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Séparés par des virgules

David Pouliquen


    Translation Studies, Shakespeare Studies

    Thèmes de recherche

    The Operatic Adaptations of Shakespeare's Tragedies

    My current research examines the operatic adaptation of Shakespearean tragedy. It tackles the problem of how to reconcile the source work with the target work. Antoine Berman justly highlights the sufferings occasioned by translation and stresses that no reflections can escape this. Following A. Berman’s lead, I started looking for the postulated scars left on the body of the target work by this transformation. Locating and labelling them facilitate the listing of precisely all the various translational operations, which are similar to real surgeries pragmatically speaking, in the particular case of the translation of Elizabethan or Jacobean dramas into Italian or French Romantic operas. We should, moreover, observe at first the forces that come into play in the protean relationship between the two works, only seemingly motionless, before subsequently theorizing about their dynamics. I postulate that the adapted work is in a state of perpetual activity and its surface, as a result, is subject to continuous undulations, or even shaking. Proceeding from this basic premise, we will try to discover the origins of a hypothetical ‘volcanism of adaptation’, asking ourselves, on the one hand, how the catalytic process would work and, on the other hand, considering the reasons for such an effervescence through experimental procedure. It will mainly involve manipulating ‘musico-gestural and textual’ samples. Finally, the semiotic magmatism of drama and opera, seen at the same time as communicating vessels and delimited art forms, necessitates the application of an interdisciplinary and comparative approach. The primary purpose of my work, for it is a leap forward in the loose conglomeration of the studies of musical adaptation of Shakespeare’s plays, is to identify the key parameters for describing the interactions between the ‘departure work’ and the ‘arrival work’. Then, to measure the impact that an artistic operator, seen as a theatre practitioner, can have on the systemic unity of the two works by moving the cursors of the proposed parameterization. I put forward the hypothesis that adaptation, as an autonomous work of art, or even an art form, is located in the space or interval between the source work and the target work. My present research is meant to be a manifesto in favour of what I call ‘Art Tectonics’—that is, a reflection of ‘the study of the processes by which the earth’s crust has attained its structure’—a real paradigm shift which merges intertextuality with the mechanics of adaptation, and hence offers great prospects. A new, institutionalizable field of study has begun to spring up.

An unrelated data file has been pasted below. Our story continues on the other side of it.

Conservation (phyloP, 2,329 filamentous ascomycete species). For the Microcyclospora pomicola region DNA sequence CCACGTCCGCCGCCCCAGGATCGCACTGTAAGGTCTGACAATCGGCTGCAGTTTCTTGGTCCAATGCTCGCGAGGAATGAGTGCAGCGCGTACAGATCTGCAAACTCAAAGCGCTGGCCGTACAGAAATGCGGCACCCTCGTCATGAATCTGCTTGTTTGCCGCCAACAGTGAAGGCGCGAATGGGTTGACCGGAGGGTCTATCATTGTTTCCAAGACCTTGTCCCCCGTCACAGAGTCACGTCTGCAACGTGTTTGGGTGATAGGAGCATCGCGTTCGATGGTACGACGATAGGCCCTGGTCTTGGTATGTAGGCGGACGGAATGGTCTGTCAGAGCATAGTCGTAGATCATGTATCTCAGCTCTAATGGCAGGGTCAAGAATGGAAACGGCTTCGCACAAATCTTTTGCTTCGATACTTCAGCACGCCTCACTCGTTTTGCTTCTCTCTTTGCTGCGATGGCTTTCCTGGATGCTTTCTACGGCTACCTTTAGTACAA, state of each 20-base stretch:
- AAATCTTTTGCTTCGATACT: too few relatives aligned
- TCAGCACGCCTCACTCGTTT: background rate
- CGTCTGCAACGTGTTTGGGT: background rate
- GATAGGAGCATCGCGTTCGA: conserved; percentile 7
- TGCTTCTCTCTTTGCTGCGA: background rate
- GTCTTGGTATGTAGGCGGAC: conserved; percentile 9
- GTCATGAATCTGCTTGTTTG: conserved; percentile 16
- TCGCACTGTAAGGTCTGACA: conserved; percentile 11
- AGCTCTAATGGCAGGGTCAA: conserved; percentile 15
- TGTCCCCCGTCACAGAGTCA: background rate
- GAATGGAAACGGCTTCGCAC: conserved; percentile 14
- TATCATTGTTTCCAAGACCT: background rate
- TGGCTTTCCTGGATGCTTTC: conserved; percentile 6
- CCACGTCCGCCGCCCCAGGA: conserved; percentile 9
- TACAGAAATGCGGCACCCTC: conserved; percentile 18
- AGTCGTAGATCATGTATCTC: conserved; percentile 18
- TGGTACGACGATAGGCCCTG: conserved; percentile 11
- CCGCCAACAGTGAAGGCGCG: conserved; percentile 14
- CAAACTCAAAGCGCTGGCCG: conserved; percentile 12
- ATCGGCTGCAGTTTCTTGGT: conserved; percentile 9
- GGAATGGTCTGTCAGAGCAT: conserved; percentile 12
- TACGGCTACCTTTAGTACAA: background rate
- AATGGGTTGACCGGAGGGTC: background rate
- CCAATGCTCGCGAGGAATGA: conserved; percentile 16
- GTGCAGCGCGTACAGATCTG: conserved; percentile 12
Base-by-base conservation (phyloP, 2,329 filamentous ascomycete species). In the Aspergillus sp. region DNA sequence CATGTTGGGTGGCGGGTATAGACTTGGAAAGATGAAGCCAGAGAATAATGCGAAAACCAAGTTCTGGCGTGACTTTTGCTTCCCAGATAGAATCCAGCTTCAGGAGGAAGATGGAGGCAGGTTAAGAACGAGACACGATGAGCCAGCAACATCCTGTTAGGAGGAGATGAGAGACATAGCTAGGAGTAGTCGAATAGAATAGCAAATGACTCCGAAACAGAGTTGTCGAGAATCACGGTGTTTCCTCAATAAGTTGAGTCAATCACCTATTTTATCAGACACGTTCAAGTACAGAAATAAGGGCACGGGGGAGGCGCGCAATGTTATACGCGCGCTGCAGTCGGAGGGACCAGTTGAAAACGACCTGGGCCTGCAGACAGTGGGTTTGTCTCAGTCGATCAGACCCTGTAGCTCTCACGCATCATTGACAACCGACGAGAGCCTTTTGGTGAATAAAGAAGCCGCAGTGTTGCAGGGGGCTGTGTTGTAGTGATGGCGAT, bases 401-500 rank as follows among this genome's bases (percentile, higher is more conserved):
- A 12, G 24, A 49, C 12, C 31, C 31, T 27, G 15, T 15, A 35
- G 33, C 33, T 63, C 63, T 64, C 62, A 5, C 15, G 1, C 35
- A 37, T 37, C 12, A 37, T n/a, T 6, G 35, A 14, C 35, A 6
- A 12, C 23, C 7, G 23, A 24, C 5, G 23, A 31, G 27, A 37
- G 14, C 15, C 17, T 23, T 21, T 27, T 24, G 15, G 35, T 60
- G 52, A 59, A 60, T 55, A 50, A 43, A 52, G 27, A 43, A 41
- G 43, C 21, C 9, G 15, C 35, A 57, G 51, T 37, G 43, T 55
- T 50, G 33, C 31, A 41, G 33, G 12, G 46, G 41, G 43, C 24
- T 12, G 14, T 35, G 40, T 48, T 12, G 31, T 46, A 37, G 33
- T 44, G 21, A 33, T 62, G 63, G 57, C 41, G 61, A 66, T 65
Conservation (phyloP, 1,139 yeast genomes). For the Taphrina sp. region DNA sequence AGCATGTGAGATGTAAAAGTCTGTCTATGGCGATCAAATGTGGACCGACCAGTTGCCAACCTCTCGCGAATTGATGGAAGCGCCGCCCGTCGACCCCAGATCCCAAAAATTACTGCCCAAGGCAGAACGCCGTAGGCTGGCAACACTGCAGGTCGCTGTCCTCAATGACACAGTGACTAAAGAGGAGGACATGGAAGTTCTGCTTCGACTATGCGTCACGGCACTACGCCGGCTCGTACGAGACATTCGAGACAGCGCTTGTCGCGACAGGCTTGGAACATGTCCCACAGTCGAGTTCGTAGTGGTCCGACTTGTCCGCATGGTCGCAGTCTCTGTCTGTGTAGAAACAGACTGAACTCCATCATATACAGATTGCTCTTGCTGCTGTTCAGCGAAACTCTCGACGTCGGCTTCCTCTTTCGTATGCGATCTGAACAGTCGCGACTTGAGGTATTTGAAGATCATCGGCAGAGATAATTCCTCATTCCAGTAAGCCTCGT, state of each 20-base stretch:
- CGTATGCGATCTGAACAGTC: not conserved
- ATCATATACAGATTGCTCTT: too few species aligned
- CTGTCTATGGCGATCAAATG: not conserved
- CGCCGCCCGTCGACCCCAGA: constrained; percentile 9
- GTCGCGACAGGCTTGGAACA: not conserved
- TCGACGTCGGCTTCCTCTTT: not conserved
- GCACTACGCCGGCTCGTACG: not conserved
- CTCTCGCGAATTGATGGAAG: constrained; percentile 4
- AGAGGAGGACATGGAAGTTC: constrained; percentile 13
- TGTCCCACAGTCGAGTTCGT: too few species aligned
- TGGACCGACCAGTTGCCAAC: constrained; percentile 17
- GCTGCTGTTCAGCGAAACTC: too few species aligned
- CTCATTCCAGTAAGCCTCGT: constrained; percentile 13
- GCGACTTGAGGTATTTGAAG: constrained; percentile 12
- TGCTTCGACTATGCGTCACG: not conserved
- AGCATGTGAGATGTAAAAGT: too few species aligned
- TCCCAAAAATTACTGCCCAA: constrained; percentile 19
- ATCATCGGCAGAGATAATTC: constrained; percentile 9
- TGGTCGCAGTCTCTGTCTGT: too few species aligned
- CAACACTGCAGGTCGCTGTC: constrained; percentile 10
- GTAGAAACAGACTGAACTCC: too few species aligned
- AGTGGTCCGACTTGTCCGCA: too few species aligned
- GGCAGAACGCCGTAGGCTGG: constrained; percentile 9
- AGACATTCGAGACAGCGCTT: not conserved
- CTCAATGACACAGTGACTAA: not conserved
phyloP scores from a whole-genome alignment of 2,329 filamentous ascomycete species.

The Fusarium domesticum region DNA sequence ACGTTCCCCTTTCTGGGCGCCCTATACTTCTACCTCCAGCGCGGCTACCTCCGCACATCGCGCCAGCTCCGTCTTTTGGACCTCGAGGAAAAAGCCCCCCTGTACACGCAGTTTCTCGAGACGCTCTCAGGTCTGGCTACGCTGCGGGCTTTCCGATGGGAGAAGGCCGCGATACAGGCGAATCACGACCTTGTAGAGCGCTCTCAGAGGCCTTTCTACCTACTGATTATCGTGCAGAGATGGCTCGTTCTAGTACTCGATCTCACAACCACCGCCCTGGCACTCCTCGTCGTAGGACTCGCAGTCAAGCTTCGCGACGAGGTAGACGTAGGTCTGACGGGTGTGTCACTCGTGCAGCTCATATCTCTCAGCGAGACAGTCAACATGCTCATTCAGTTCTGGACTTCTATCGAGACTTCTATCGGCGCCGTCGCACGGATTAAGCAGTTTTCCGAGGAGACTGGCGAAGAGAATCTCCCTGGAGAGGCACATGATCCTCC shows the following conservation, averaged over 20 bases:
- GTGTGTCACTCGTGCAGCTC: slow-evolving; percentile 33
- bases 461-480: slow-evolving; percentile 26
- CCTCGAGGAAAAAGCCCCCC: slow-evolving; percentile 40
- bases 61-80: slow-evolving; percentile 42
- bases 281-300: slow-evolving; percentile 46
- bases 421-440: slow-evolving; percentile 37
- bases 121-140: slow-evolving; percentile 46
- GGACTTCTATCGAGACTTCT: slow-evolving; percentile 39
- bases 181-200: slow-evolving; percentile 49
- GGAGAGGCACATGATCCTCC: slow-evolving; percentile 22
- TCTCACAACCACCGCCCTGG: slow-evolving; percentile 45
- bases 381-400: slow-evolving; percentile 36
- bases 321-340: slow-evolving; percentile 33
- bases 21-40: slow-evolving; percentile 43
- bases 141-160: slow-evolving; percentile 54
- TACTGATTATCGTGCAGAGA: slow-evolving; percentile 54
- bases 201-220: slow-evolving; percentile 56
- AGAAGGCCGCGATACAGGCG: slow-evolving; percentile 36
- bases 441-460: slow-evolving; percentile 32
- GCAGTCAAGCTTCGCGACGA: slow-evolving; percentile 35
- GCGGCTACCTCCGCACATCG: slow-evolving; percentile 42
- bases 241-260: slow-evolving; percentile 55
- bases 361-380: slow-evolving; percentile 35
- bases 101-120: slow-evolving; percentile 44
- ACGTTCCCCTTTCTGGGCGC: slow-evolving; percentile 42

Keywords:  Traduction et traductologie, Études shakespeariennes, Théâtre élisabéthain et jacobéen, Renaissance anglaise, Masque et opéra, Poésie et musique, Technique vocale, Classicisme et romantisme, Mise en scène



    Dr David Pouliquen

    MA, PhD (Rennes 2 & Unimore)

    Qualifié aux fonctions de Maître de conférences en Études anglophones, section 11 du CNU

    Rapporteurs :  Mmes les Professeurs Sarah HATCHUEL, Présidente de la Société française Shakespeare, et Catherine LISAK (Bordeaux Montaigne)


  • Courriel : david.pouliquen @
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